Thoughts and musings on faith and our mighty God!

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A Beautiful View

Reading: Psalm 67

Verse 5: “May the people praise you, O God; may all the peoples praise you”.

The Psalm opens with a request that the people experience God’s grace and blessing, that God’s face shines upon them. All are good things and things we hope for too. A little grace, a little blessing, and a little shining are always good, right? Yes, but we cannot miss the second half of the opening verse. It is the ‘why’ of why the psalmist desires these things for the people. It is so God’s ways may be made known and so that all nations may know the salvation of the Lord.

When we truly know and experience God’s grace in our lives, it becomes something we want to share with others. It is a gift so beautiful that we should want to share it with others and should seek to live out in our lives. Grace is an unmerited and undeserved outpouring of love and forgiveness that naturally leads us to want others to experience grace. We also experience God’s blessings in our lives. Blessings come in many forms. They are not always all about material things. For example, we can be blessed by our relationships with God and others, finding joy and love and peace and hope and community… Blessings are like grace – a gift that God gives to us so that we can share with others. We share grace and blessing so that others may know both God’s ways and the salvation that comes through faith in Christ alone.

The psalmist offers this prayer today not just for Israel but for all nations. The psalmist has a big view of God. It is a beautiful view. In verse 5 we read these words: “May the people praise you, O God; may all the peoples praise you”. In order to praise, one must first know. This day may we each make God known to those we encounter, helping the lost one step closer to being found. May it be so.

Prayer: Loving God, help me to love well today. Give me eyes to see all as your child, dearly beloved by you and by me. Amen.

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Big Plan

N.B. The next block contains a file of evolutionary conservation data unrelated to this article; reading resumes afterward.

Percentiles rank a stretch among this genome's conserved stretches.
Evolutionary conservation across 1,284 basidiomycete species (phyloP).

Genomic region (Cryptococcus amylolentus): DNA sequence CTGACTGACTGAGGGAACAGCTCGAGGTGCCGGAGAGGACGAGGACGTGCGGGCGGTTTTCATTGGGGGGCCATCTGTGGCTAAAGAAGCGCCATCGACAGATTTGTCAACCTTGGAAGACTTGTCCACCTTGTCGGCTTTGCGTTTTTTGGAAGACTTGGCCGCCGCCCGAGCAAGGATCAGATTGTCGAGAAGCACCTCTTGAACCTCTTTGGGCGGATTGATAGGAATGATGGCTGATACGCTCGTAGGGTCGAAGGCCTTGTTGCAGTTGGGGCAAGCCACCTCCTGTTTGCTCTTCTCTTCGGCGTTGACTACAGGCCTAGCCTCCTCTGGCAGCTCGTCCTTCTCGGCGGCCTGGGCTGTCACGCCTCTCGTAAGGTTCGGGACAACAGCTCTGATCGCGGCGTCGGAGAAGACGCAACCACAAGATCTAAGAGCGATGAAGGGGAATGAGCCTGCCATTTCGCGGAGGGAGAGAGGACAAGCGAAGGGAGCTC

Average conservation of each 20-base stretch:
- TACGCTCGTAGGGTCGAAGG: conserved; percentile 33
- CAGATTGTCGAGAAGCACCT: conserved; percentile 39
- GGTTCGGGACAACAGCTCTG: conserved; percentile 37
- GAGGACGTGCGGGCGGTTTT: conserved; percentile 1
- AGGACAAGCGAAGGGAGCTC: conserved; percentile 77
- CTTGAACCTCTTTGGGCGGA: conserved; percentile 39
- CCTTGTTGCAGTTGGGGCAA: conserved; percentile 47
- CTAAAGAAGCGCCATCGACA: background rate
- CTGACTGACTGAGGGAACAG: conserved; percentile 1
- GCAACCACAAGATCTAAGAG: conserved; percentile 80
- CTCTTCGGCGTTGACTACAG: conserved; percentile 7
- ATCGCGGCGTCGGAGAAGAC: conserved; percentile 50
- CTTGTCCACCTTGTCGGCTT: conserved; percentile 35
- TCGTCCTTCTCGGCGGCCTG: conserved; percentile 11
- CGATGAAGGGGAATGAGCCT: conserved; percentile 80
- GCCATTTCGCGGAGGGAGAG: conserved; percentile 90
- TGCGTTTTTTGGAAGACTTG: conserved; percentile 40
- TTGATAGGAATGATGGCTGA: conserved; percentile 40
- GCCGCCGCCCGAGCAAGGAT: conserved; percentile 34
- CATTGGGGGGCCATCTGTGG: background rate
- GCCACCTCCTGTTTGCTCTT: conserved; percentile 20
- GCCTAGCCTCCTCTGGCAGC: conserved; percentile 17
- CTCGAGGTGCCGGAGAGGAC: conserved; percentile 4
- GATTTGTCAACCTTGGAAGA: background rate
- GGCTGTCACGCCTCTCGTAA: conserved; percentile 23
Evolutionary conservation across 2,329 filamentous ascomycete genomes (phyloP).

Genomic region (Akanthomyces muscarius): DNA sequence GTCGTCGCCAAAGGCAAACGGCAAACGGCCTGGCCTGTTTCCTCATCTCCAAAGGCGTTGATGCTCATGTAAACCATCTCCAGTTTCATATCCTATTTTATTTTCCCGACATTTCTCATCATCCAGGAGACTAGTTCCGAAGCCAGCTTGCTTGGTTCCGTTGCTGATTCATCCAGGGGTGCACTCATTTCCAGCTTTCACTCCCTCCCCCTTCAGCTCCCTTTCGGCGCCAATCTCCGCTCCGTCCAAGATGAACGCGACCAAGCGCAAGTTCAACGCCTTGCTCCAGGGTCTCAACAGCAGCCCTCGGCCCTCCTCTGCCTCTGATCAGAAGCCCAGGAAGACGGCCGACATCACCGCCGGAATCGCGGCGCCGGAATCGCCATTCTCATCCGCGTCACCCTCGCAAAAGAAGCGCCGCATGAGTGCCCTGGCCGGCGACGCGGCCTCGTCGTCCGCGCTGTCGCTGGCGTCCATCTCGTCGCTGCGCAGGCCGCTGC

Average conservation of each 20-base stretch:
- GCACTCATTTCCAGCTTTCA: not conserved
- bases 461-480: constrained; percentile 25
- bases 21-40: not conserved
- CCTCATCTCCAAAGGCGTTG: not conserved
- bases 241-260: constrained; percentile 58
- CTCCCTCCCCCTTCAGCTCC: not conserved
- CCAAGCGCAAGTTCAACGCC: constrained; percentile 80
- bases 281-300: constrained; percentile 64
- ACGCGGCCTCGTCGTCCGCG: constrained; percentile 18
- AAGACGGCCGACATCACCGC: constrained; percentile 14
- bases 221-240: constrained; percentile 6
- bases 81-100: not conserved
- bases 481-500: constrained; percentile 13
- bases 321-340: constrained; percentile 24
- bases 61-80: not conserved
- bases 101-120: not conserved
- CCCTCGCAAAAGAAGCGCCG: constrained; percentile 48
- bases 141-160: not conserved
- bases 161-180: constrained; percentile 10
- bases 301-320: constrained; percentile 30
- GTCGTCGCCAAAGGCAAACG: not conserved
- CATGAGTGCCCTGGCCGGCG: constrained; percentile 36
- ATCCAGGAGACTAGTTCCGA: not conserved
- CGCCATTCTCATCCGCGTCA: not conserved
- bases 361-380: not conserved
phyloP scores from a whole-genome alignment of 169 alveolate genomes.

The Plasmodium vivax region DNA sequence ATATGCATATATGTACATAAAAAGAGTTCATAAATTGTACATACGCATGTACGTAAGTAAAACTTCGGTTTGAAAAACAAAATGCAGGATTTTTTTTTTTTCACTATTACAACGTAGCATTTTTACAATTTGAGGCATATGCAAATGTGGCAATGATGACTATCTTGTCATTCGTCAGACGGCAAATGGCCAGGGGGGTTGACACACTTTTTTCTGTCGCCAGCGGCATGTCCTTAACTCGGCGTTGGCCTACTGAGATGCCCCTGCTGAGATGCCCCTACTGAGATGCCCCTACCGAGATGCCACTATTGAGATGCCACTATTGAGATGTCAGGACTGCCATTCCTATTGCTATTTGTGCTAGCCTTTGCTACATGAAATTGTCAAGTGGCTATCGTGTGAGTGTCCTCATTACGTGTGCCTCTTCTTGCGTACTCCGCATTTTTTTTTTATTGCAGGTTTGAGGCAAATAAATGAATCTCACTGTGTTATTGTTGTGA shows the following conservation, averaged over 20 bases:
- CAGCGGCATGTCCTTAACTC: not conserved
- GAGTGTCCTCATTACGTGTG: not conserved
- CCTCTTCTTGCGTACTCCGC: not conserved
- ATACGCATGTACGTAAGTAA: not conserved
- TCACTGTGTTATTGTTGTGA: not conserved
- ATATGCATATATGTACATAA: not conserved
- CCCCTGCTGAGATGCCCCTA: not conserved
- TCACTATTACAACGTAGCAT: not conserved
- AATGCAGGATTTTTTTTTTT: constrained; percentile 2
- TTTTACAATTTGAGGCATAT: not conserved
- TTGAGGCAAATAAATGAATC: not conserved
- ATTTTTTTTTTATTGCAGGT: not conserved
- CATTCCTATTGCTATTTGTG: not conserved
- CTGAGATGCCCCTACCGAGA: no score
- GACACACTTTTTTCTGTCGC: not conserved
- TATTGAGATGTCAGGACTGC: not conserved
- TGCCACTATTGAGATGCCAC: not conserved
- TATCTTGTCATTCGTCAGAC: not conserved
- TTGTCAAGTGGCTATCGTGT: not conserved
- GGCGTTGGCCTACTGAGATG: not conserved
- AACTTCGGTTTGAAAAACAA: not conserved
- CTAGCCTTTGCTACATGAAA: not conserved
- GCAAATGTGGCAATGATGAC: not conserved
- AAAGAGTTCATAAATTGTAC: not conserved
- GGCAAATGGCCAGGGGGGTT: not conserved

Reading: Genesis 21: 8-21

Verse 12: It is through Isaac that your offspring will be reckoned.

God’s big plan is at work.  Sometimes it is hard to see the big plan from our own limited vantage point.  From our small view sometimes we cannot see very far.  In today’s passage, God knows the big plan.  He says to Abraham, “It is through Isaac that your offspring will be reckoned”.  This is the big plan.  The nation of Israel will come through Isaac – his child with wife Sarah.  It fulfills the promise made long ago.  The covenant involves divine guidance and blessing.

The big picture even influences the writers of Genesis.  Notice that in our passage the name ‘Ishmael’ is not used.  The writers instead use ‘son’ and ‘boy’.  Maybe the story is less personal that way.  Yet when we look at Abraham, we see that this is very personal.  It is his son Ishmael that must be cast out.  It is his first born son that he must send out into the desert.  Even though it is part of God’s big plan, this is a hard thing that Abraham is being asked to do.  He is stuck in his small view.

As Abraham teeters in the balance, God gives him some reassurance.  In a way, God is saying, ‘truth’ me’.  Abraham has had lots of experience trusting God when he could not see the big plan, so he trusts once again in God and follows obediently.  At times we find ourselves in a situation similar to Abraham’s.  The things that we need to ‘send out’ are often sins or other things that we can see we need to let go.  Once in a while, though, we find ourselves in a spot like Abraham, having to make the “more right” choice.  We have to let go of something we kind of love to remain obedient to God’s big plan for our lives.  In these moments, may we recall God’s faithfulness in our lives and trust in Him to be faithful once again.

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In Prayer

When we go to God in prayer, we do so with no guarantees.  We bring to God the desires of our hearts and our hopes for friends, family, and the world.  Often we pray for a certain situation or for some conflict to be resolved.  But sometimes, when we are in a season of personal discontent, we do not know what to pray for.  We sense some imbalance or uneasiness in our lives, but we cannot quite put our finger on it.  So we pray for things like guidance, direction, wisdom, discernment.